U.K. pound takes wild, downward ride amid EU referendum results

Carnage came to world markets on Friday as early voting returns suggested Britain was on the brink of leaving the European Union, threatening the existence of the entire bloc and its single currency.

Sterling sinks to $1.3550 US, while euro slides 3.2%

Traders from BGC, a global brokerage company in London's Canary Wharf financial centre react as European stock markets open early Friday after Britain voted to leave the European Union in the referendum. (Russell Boyce/Reuters)

World stocks headed for one the biggest slumps on record on Friday as a decision by Britain to leave the European Union triggered eight per cent falls for Europe's biggest bourses and a record plunge for sterling.

Such a body blow to global confidence could well prevent the Federal Reserve from raising interest rates as planned this year, and might even provoke a new round of emergency policy easing from all the major central banks.

Risk assets were scorched as investors fled to the traditional safe-harbours of top-rated government debt, Japanese yen and gold.

Billions were wiped from share values as FTSE futures fell seven per cent, EMINI S&P 500 futures five per cent and Japan's Nikkei 7.6 per cent. European stock markets were set to up 6-7.5 per cent lower.

People stand past a a screen displaying news of markets update inside the Bombay Stock Exchange (BSE) building in Mumbai on Friday. (Danish Siddiqui/Reuters)

The rout was compounded by the fact markets had rallied on Thursday having become increasingly convinced that UK voters would opt to stay in the EU.

Britain's big banks took a $130 billion battering with Lloyds and Barclays plunging as much as 30 per cent. EMINI S&P 500 futures were down four per cent and Japan's Nikkei ended down 7.9 per cent.

The British pound collapsed no less than 18 U.S. cents, easily the biggest fall in living memory, to hit its lowest since 1985. The euro in turn slid 3.2 per cent to $1.1012 US as investors feared for its very future.

Having campaigned to keep the country in the EU, British Prime Minister David Cameron confirmed he would step down. Cameron sought to reassure investors about the country's economic stability, as did Bank of England Governor Mark Carney.

Results showed a 51.9/48.1 per cent split for leaving, setting the UK on an uncertain path and dealing the largest setback to European efforts to forge greater unity since World War Two.

Sterling sank a staggering 10 per cent at one point and was last at $1.3582, having carved out a range of $1.3228 to $1.5022.

Pedestrians stand in front of a monitor displaying the Tokyo stock index early Friday. The Nikkei fell over seven per cent, owing to Brexit uncertainty. (Kiyoshi Ota/EPA)

The fall was even larger than during the global financial crisis and the currency was moving two or three cents in the blink of an eye.

"It's an extraordinary move for financial markets and also for democracy," said co-head of portfolio investments of London-based currency specialist Millennium Global Richard Benson.

"The market is pricing interest rate cuts from the big central banks and we assume there will be a global liquidity add from them in the next few hours," he added.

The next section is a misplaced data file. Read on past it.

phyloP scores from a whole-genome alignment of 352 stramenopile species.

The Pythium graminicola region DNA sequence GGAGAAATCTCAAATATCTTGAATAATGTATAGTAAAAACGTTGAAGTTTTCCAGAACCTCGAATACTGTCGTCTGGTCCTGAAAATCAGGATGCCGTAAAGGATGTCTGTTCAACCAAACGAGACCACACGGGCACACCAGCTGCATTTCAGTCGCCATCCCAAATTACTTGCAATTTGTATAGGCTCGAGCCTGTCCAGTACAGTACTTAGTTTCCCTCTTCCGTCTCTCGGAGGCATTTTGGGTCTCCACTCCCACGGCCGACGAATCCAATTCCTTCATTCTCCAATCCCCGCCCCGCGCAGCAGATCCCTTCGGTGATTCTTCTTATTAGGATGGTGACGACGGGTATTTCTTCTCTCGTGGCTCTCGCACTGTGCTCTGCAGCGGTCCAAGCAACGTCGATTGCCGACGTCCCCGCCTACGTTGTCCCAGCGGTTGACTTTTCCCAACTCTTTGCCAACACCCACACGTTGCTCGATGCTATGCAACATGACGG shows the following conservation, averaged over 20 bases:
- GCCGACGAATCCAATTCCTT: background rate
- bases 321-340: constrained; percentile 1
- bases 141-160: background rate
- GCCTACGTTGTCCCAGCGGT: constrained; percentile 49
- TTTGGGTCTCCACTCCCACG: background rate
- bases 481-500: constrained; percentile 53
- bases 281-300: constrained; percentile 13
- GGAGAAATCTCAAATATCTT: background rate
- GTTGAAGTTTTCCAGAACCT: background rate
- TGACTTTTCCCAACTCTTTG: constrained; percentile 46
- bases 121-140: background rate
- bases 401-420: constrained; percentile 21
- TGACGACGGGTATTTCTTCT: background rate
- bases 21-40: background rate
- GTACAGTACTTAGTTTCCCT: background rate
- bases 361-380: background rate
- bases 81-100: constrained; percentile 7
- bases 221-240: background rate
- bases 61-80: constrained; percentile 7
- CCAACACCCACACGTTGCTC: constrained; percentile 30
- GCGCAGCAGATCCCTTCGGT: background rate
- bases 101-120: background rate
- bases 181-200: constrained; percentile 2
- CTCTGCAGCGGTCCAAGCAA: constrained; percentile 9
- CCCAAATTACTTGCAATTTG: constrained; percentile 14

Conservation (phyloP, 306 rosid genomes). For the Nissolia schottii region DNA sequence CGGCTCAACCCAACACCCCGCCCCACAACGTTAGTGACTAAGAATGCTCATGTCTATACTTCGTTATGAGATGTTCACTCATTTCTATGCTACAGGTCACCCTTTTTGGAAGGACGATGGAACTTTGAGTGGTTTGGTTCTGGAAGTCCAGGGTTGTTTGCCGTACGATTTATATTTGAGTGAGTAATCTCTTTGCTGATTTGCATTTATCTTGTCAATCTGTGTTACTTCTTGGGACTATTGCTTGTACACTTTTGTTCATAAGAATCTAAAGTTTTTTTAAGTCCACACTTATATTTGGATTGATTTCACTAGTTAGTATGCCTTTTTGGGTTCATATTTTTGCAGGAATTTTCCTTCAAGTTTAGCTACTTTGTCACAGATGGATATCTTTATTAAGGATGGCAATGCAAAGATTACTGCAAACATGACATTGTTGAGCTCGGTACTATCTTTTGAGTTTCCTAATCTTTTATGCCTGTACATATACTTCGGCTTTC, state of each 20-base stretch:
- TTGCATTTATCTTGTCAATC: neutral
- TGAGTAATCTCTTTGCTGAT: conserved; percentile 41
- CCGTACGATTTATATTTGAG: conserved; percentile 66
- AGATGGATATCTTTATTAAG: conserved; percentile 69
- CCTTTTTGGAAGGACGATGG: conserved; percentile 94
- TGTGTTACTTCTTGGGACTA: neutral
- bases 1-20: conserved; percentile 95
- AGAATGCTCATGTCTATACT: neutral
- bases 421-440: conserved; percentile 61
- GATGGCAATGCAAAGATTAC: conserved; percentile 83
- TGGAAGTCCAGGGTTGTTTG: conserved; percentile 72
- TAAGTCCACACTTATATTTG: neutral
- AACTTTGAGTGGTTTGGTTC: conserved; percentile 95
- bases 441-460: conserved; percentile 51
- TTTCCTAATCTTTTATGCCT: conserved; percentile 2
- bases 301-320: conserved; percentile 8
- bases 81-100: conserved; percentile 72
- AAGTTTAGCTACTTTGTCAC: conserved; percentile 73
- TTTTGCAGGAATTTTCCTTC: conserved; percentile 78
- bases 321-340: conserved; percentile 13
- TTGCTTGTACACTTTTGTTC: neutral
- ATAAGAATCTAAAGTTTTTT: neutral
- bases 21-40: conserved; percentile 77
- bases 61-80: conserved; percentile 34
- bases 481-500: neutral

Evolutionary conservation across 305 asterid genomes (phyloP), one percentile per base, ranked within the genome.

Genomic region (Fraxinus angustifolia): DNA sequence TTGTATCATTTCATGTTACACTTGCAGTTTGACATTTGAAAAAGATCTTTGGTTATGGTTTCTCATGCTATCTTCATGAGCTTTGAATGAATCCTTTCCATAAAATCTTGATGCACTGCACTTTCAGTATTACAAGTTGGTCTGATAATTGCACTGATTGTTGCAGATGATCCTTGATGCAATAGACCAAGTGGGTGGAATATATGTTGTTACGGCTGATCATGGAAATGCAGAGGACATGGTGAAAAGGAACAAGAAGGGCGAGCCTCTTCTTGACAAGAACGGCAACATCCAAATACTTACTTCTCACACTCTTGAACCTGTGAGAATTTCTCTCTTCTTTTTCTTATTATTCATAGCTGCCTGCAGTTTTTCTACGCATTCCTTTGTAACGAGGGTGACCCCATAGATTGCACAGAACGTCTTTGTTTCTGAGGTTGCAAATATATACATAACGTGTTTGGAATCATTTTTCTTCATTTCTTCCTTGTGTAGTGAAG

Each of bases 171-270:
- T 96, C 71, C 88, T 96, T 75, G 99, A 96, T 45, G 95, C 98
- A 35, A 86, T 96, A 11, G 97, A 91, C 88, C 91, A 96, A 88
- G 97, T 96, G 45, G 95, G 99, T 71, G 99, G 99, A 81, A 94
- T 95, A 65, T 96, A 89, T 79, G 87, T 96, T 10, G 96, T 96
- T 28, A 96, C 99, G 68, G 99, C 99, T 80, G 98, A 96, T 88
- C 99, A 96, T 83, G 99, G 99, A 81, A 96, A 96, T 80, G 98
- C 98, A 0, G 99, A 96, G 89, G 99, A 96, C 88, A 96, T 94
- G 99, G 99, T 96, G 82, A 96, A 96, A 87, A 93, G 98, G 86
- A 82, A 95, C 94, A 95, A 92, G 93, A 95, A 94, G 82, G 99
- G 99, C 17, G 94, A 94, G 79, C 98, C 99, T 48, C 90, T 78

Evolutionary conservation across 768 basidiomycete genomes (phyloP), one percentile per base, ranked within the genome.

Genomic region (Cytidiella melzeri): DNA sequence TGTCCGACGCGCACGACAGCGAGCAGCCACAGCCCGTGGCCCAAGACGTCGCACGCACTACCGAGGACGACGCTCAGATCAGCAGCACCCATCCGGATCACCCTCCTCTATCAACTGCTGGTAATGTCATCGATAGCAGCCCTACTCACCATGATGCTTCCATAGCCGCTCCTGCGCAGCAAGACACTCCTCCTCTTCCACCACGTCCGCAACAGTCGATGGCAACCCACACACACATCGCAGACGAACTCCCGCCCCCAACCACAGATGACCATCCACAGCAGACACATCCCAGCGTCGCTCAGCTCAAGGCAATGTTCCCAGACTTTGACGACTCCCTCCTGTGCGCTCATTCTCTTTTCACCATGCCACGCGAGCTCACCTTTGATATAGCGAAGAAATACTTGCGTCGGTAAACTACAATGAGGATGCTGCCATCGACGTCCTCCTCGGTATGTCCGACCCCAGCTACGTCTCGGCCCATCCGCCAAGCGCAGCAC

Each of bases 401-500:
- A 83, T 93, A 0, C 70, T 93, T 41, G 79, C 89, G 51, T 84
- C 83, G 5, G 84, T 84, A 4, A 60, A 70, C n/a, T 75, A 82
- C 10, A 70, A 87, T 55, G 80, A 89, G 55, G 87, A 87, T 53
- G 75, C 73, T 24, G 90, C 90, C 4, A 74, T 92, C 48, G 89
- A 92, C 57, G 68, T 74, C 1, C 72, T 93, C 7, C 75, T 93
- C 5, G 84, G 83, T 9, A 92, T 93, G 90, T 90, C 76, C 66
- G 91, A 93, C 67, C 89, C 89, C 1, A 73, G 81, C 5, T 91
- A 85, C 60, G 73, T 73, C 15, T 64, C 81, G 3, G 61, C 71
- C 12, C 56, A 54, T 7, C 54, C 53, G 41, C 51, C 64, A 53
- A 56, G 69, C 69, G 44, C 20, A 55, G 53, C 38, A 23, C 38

The shockwaves affected all asset classes and regions.

The safe-haven yen sprang higher to stand at 102.15 per dollar, having been as low as 106.81 at one stage. The dollar peak decline of 4 per cent was the largest since 1998.

That prompted warnings from Japanese officials that excessive forex moves were undesirable. Indeed, traders were wary in case global central banks chose to step in to calm the volatility.

The Bank of England said it would take all necessary steps to shield Britain's economy. A source told Reuters it was in touch with other major central banks. The Bank of Japan Governor Haruhiko Kuroda added his bank was also ready to provide liquidity if needed to ensure market stability. Other currencies across Asia and in eastern Europe as it woke up suffered badly on worries that alarmed investors could pull funds out of emerging markets.

Poland, where many of the eastern Europeans in Britain come from, saw its zloty slump 5 per cent.

Recession fears

Europe's natural safety play, the 10-year German government bond, surged to send its yields tumbling back into negative territory and a new record low.

MSCI's broadest index of Asia-Pacific shares outside Japan slid almost 5 per cent, while Shanghai stocks lost 1.1 per cent.

Financial markets have been gripped for months by worries about what Brexit, or a British exit from the European Union, would mean for Europe's stability.

"Obviously, there will be a large spill-over effects across all global economies if the "Leave" vote wins. Not only will the UK go into recession, Europe will follow suit," was the gloomy prediction of Matt Sherwood, head of investment strategy at fund manager Perpetual in Sydney.

Investors duly stampeded to sovereign bonds, with U.S. 10-year Treasury futures jumping over two points in an extremely rare move for Asian hours.

Yields on the cash note fell 24 basis points to 1.49 per cent, the steepest one-day drop since 2009 and the lowest yield since 2012.

As investors sought safer assets, the rally even extended to UK bonds, despite ratings agency Standard and Poor's warning it would likely downgrade the country's triple A rating if it left the EU. Yields on benchmark 10-year gilts fell 27 basis points to 1.108 pct.

Across the Atlantic, investors were pricing in even less chance of another hike in U.S. interest rates given the Federal Reserve had cited a British exit from the EU as one reason to be cautious on tightening.